I enjoy yoga but all those "downward-facing dogs" and "high to low planks" can cause pain in my wrist joints. Can you recommend specific exercises for strengthening my wrists?

ask the trainer, jim beatty

Let's take a good look at the wrists and how they pertain to the rest of the body, and we should be able to see why they hurt and what you can do to help them. The wrist is an impressive part of the body, made up of 2 big bones of the forearm (radius and ulna) and a group of 8 smaller bones in the hand called the carpals, and together their primary purpose is motion rather than weight-bearing. However, in yoga we often times ask this joint to take a lot of stress, and sometimes the delicate structure of this joint will let you know that it's not happy.


It's important to be aware of the fragile nature of the wrist with its bones, tendons, and ligaments when practicing yoga. Strengthening the wrists is really about strengthening the muscles of the forearms (flexors and extensors). You can make your hands stronger and more flexible by working with the fingers and squeezing different size objects, but it is really your arms, chest and core muscles that lift and support the torso in inversions. The wrists and hands are merely the base of support.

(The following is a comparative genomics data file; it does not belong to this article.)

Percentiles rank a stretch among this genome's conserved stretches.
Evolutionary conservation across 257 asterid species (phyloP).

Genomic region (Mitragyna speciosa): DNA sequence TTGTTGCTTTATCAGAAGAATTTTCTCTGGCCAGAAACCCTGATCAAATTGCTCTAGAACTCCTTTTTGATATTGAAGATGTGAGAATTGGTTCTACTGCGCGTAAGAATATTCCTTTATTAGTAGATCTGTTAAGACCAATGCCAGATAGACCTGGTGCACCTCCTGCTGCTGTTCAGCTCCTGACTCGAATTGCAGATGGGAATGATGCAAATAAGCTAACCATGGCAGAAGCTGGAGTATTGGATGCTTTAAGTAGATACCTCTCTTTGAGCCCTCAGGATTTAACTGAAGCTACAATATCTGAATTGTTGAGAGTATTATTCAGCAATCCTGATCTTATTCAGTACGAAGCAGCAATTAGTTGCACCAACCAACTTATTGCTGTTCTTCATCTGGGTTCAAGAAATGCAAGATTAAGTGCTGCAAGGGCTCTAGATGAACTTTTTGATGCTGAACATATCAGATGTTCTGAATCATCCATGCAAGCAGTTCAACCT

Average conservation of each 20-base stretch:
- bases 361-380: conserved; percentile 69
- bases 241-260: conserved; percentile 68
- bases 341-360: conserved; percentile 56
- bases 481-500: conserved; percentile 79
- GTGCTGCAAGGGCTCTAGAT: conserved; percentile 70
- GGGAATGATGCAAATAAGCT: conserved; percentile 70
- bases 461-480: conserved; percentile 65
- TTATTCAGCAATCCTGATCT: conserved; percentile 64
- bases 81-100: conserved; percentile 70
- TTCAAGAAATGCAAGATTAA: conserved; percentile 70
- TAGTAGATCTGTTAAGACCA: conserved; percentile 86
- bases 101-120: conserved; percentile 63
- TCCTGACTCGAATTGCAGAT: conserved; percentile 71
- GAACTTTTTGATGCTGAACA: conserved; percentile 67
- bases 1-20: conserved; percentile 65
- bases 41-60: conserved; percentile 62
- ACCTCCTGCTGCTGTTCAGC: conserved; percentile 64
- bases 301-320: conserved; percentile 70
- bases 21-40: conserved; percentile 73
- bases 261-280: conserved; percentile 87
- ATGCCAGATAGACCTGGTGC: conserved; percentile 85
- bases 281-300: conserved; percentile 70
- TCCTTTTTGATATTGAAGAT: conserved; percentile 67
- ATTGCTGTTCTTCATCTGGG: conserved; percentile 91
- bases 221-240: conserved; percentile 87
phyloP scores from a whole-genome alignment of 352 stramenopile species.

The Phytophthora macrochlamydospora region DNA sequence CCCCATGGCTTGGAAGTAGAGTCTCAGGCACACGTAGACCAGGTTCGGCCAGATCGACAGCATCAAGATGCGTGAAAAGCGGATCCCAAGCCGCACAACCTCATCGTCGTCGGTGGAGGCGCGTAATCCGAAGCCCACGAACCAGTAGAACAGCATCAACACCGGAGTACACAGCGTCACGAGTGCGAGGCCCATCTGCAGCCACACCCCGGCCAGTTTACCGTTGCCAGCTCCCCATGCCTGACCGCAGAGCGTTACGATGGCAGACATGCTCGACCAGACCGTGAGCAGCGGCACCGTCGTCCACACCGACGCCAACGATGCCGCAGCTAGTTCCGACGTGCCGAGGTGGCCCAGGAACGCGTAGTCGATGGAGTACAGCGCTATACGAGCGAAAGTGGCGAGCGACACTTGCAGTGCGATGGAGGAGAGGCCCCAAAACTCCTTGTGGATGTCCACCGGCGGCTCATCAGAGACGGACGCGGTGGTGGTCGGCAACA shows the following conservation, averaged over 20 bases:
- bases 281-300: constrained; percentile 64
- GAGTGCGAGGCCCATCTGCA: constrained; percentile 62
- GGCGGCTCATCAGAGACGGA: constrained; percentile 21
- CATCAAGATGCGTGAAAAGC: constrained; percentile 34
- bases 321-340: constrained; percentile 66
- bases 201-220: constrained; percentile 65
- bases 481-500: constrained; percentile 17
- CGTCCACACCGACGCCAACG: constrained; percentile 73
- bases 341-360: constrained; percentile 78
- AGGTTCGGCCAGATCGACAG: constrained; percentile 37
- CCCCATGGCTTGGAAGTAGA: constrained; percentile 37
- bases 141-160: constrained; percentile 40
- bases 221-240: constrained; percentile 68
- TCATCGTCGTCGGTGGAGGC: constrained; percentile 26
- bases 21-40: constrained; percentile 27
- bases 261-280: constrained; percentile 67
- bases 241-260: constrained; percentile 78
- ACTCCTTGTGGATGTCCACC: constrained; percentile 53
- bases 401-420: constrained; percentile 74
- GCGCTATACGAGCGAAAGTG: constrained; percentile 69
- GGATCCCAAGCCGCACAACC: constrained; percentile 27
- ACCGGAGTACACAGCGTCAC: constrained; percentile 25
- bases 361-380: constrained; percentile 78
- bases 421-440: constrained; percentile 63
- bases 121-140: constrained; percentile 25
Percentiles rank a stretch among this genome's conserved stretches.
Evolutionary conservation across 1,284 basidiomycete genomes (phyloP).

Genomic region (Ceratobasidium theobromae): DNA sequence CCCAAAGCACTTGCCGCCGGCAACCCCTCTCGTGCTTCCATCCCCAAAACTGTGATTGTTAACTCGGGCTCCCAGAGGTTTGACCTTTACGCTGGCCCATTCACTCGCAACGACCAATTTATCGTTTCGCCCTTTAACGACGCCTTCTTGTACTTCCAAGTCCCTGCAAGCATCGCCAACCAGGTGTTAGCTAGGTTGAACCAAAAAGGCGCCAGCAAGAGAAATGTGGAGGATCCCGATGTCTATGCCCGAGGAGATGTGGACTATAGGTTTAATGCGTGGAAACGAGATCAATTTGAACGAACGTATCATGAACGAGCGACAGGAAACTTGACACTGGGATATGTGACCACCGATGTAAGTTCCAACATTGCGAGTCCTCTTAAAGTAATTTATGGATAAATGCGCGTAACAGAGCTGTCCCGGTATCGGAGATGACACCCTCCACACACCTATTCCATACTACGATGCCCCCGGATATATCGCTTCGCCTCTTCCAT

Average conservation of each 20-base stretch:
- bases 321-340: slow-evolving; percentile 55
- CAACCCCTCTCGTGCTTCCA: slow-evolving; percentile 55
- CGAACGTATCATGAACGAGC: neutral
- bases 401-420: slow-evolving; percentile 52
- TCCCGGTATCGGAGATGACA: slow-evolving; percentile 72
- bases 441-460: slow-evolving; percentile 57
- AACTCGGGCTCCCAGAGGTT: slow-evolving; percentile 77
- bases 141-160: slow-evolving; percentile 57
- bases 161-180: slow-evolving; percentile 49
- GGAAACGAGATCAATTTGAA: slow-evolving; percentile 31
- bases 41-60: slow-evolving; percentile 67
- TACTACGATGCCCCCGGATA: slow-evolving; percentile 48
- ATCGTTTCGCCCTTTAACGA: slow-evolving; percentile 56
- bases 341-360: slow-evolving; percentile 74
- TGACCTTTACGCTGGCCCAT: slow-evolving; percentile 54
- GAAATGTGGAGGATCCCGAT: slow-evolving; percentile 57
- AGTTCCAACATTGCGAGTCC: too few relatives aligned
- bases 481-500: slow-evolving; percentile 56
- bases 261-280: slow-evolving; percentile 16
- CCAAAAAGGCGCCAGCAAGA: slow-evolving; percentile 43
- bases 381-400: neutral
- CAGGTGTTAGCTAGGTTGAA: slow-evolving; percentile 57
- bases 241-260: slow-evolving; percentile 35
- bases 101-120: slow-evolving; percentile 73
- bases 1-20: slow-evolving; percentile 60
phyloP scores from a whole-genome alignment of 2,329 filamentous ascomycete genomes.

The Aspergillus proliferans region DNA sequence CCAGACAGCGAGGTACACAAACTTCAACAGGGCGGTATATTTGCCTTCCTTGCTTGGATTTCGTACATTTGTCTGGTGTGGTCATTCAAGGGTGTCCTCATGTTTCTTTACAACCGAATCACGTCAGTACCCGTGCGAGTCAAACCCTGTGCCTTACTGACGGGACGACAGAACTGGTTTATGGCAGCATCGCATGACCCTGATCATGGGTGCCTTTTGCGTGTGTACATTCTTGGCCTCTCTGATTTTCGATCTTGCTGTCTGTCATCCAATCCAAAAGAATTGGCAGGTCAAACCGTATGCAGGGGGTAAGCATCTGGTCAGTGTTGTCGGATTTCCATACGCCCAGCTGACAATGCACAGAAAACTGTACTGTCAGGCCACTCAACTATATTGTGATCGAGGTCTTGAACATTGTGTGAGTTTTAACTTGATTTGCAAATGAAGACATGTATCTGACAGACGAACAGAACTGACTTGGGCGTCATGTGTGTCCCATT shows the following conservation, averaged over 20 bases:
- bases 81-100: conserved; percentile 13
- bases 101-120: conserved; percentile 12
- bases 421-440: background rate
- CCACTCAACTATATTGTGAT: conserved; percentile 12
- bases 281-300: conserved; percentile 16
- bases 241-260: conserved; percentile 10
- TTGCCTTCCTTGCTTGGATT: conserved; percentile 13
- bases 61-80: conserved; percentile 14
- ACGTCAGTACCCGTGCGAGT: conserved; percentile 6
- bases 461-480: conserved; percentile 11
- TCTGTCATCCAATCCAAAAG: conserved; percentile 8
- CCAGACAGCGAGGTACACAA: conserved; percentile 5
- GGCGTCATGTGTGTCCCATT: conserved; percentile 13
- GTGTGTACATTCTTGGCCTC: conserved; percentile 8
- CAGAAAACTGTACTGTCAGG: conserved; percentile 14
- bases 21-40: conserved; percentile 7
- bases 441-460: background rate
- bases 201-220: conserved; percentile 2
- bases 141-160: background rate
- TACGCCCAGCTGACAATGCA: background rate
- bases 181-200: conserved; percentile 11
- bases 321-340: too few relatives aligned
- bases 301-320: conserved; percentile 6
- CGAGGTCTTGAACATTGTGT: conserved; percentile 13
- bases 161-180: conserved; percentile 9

To strengthen the forearms begin with a few simple exercises:


Hand Squeezes - squeeze an old tennis ball or other soft ball for 30-60 seconds. Repeat several times a day. Be aware of squeezing with the entire hand, and this will improve your grip strength dramatically.


Wrist Curls – use a light weight (2-5lbs), and with palms up, curl the hands toward the forearm. Be aware of working in straight lines so that you use all the flexor muscles of the forearm.


Wrist Extensions – again, use a light weight and with palms down, curl the backs of the hands toward the forearm. Again work in straight lines to be sure to use all the extensor muscles of the forearm.


Interestingly enough, a high percentage of wrist problems have their origin in shoulder weakness and misalignments. It will be helpful to open and balance the shoulders through a variety of exercises and poses performed with good alignment. Exercises focused on pulling the shoulders back and down will help the shoulders, increase circulation and therefore help the wrists as well.


As far as your yoga goes, you may need to eliminate the poses that are causing you pain for a while to allow the inflamed tissue to heal. Ask your yoga instructor to pay close attention to the position of your hands and wrists in all poses so that unnecessary stress doesn't keep accumulating.


The wrist is a complicated structure and can develop many problems other than the soreness that comes from unaccustomed weight-bearing and extension. If you have more serious wrist problems—like carpal tunnel syndrome, arthritis, or previous fracture or surgery sites, or if your pain continues — please consult your health care provider before attempting anymore weight-bearing poses.